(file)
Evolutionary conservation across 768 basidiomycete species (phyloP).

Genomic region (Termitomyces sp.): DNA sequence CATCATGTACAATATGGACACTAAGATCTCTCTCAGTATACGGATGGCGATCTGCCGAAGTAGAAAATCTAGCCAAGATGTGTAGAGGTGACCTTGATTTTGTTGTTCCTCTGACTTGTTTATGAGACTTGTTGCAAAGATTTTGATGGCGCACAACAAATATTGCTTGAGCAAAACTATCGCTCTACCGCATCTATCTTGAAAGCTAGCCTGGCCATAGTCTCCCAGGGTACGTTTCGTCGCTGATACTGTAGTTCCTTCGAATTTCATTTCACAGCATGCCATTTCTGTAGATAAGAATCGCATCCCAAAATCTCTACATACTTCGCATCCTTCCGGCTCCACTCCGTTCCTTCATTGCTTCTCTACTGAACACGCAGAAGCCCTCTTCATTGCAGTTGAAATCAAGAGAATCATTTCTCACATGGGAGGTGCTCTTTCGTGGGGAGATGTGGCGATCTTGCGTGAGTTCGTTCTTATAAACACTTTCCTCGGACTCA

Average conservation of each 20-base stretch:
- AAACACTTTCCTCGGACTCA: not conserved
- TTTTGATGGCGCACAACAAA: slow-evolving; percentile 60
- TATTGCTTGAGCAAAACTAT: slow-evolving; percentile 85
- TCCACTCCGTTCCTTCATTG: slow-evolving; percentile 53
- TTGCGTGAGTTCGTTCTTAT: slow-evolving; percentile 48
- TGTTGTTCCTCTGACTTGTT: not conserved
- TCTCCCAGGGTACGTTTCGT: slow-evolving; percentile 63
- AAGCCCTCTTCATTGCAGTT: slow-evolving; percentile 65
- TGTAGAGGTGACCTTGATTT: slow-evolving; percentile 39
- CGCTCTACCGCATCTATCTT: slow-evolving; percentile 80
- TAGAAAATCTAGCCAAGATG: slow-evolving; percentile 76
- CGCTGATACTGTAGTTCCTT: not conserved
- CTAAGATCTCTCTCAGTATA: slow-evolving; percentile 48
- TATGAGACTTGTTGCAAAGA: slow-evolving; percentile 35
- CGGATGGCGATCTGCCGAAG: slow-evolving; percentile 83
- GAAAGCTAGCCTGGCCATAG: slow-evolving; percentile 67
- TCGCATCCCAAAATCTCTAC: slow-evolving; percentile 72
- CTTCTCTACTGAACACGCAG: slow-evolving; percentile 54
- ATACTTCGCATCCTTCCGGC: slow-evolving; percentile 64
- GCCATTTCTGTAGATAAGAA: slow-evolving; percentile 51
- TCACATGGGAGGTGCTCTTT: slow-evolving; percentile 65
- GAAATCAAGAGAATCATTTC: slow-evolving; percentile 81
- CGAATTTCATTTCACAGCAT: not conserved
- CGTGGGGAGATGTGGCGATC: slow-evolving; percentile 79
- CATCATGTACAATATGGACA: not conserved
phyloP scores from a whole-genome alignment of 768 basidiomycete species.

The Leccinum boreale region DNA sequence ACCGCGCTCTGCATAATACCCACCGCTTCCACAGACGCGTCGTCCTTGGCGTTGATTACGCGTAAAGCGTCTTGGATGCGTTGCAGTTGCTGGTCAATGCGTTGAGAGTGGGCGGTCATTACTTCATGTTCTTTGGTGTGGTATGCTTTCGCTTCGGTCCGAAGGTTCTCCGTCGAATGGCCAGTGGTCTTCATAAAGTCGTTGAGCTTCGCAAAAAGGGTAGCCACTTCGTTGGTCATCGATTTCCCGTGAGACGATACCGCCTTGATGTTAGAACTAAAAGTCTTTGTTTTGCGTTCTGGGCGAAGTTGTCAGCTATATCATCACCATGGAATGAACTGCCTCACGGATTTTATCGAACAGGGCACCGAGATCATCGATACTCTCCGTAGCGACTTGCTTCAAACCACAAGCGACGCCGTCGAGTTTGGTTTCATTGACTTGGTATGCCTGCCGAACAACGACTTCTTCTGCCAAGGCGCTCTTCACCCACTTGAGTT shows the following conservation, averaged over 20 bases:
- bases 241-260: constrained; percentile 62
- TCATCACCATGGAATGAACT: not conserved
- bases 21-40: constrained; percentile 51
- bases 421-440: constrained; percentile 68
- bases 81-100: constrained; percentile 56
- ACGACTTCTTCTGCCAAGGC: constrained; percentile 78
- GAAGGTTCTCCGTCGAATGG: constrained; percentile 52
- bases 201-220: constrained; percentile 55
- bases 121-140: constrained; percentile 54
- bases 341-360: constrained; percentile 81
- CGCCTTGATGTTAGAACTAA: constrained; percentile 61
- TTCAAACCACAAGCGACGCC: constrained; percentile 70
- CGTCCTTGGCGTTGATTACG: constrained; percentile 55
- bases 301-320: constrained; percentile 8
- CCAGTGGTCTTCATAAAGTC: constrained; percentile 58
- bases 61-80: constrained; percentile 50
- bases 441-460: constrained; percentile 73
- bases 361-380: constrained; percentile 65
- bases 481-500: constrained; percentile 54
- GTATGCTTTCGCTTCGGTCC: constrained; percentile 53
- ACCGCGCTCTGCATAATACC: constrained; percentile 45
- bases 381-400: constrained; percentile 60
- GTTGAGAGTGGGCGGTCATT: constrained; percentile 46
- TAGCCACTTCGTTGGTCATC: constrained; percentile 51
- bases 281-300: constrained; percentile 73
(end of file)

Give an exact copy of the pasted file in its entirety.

Evolutionary conservation across 768 basidiomycete species (phyloP).

Genomic region (Termitomyces sp.): DNA sequence CATCATGTACAATATGGACACTAAGATCTCTCTCAGTATACGGATGGCGATCTGCCGAAGTAGAAAATCTAGCCAAGATGTGTAGAGGTGACCTTGATTTTGTTGTTCCTCTGACTTGTTTATGAGACTTGTTGCAAAGATTTTGATGGCGCACAACAAATATTGCTTGAGCAAAACTATCGCTCTACCGCATCTATCTTGAAAGCTAGCCTGGCCATAGTCTCCCAGGGTACGTTTCGTCGCTGATACTGTAGTTCCTTCGAATTTCATTTCACAGCATGCCATTTCTGTAGATAAGAATCGCATCCCAAAATCTCTACATACTTCGCATCCTTCCGGCTCCACTCCGTTCCTTCATTGCTTCTCTACTGAACACGCAGAAGCCCTCTTCATTGCAGTTGAAATCAAGAGAATCATTTCTCACATGGGAGGTGCTCTTTCGTGGGGAGATGTGGCGATCTTGCGTGAGTTCGTTCTTATAAACACTTTCCTCGGACTCA

Average conservation of each 20-base stretch:
- AAACACTTTCCTCGGACTCA: not conserved
- TTTTGATGGCGCACAACAAA: slow-evolving; percentile 60
- TATTGCTTGAGCAAAACTAT: slow-evolving; percentile 85
- TCCACTCCGTTCCTTCATTG: slow-evolving; percentile 53
- TTGCGTGAGTTCGTTCTTAT: slow-evolving; percentile 48
- TGTTGTTCCTCTGACTTGTT: not conserved
- TCTCCCAGGGTACGTTTCGT: slow-evolving; percentile 63
- AAGCCCTCTTCATTGCAGTT: slow-evolving; percentile 65
- TGTAGAGGTGACCTTGATTT: slow-evolving; percentile 39
- CGCTCTACCGCATCTATCTT: slow-evolving; percentile 80
- TAGAAAATCTAGCCAAGATG: slow-evolving; percentile 76
- CGCTGATACTGTAGTTCCTT: not conserved
- CTAAGATCTCTCTCAGTATA: slow-evolving; percentile 48
- TATGAGACTTGTTGCAAAGA: slow-evolving; percentile 35
- CGGATGGCGATCTGCCGAAG: slow-evolving; percentile 83
- GAAAGCTAGCCTGGCCATAG: slow-evolving; percentile 67
- TCGCATCCCAAAATCTCTAC: slow-evolving; percentile 72
- CTTCTCTACTGAACACGCAG: slow-evolving; percentile 54
- ATACTTCGCATCCTTCCGGC: slow-evolving; percentile 64
- GCCATTTCTGTAGATAAGAA: slow-evolving; percentile 51
- TCACATGGGAGGTGCTCTTT: slow-evolving; percentile 65
- GAAATCAAGAGAATCATTTC: slow-evolving; percentile 81
- CGAATTTCATTTCACAGCAT: not conserved
- CGTGGGGAGATGTGGCGATC: slow-evolving; percentile 79
- CATCATGTACAATATGGACA: not conserved
phyloP scores from a whole-genome alignment of 768 basidiomycete species.

The Leccinum boreale region DNA sequence ACCGCGCTCTGCATAATACCCACCGCTTCCACAGACGCGTCGTCCTTGGCGTTGATTACGCGTAAAGCGTCTTGGATGCGTTGCAGTTGCTGGTCAATGCGTTGAGAGTGGGCGGTCATTACTTCATGTTCTTTGGTGTGGTATGCTTTCGCTTCGGTCCGAAGGTTCTCCGTCGAATGGCCAGTGGTCTTCATAAAGTCGTTGAGCTTCGCAAAAAGGGTAGCCACTTCGTTGGTCATCGATTTCCCGTGAGACGATACCGCCTTGATGTTAGAACTAAAAGTCTTTGTTTTGCGTTCTGGGCGAAGTTGTCAGCTATATCATCACCATGGAATGAACTGCCTCACGGATTTTATCGAACAGGGCACCGAGATCATCGATACTCTCCGTAGCGACTTGCTTCAAACCACAAGCGACGCCGTCGAGTTTGGTTTCATTGACTTGGTATGCCTGCCGAACAACGACTTCTTCTGCCAAGGCGCTCTTCACCCACTTGAGTT shows the following conservation, averaged over 20 bases:
- bases 241-260: constrained; percentile 62
- TCATCACCATGGAATGAACT: not conserved
- bases 21-40: constrained; percentile 51
- bases 421-440: constrained; percentile 68
- bases 81-100: constrained; percentile 56
- ACGACTTCTTCTGCCAAGGC: constrained; percentile 78
- GAAGGTTCTCCGTCGAATGG: constrained; percentile 52
- bases 201-220: constrained; percentile 55
- bases 121-140: constrained; percentile 54
- bases 341-360: constrained; percentile 81
- CGCCTTGATGTTAGAACTAA: constrained; percentile 61
- TTCAAACCACAAGCGACGCC: constrained; percentile 70
- CGTCCTTGGCGTTGATTACG: constrained; percentile 55
- bases 301-320: constrained; percentile 8
- CCAGTGGTCTTCATAAAGTC: constrained; percentile 58
- bases 61-80: constrained; percentile 50
- bases 441-460: constrained; percentile 73
- bases 361-380: constrained; percentile 65
- bases 481-500: constrained; percentile 54
- GTATGCTTTCGCTTCGGTCC: constrained; percentile 53
- ACCGCGCTCTGCATAATACC: constrained; percentile 45
- bases 381-400: constrained; percentile 60
- GTTGAGAGTGGGCGGTCATT: constrained; percentile 46
- TAGCCACTTCGTTGGTCATC: constrained; percentile 51
- bases 281-300: constrained; percentile 73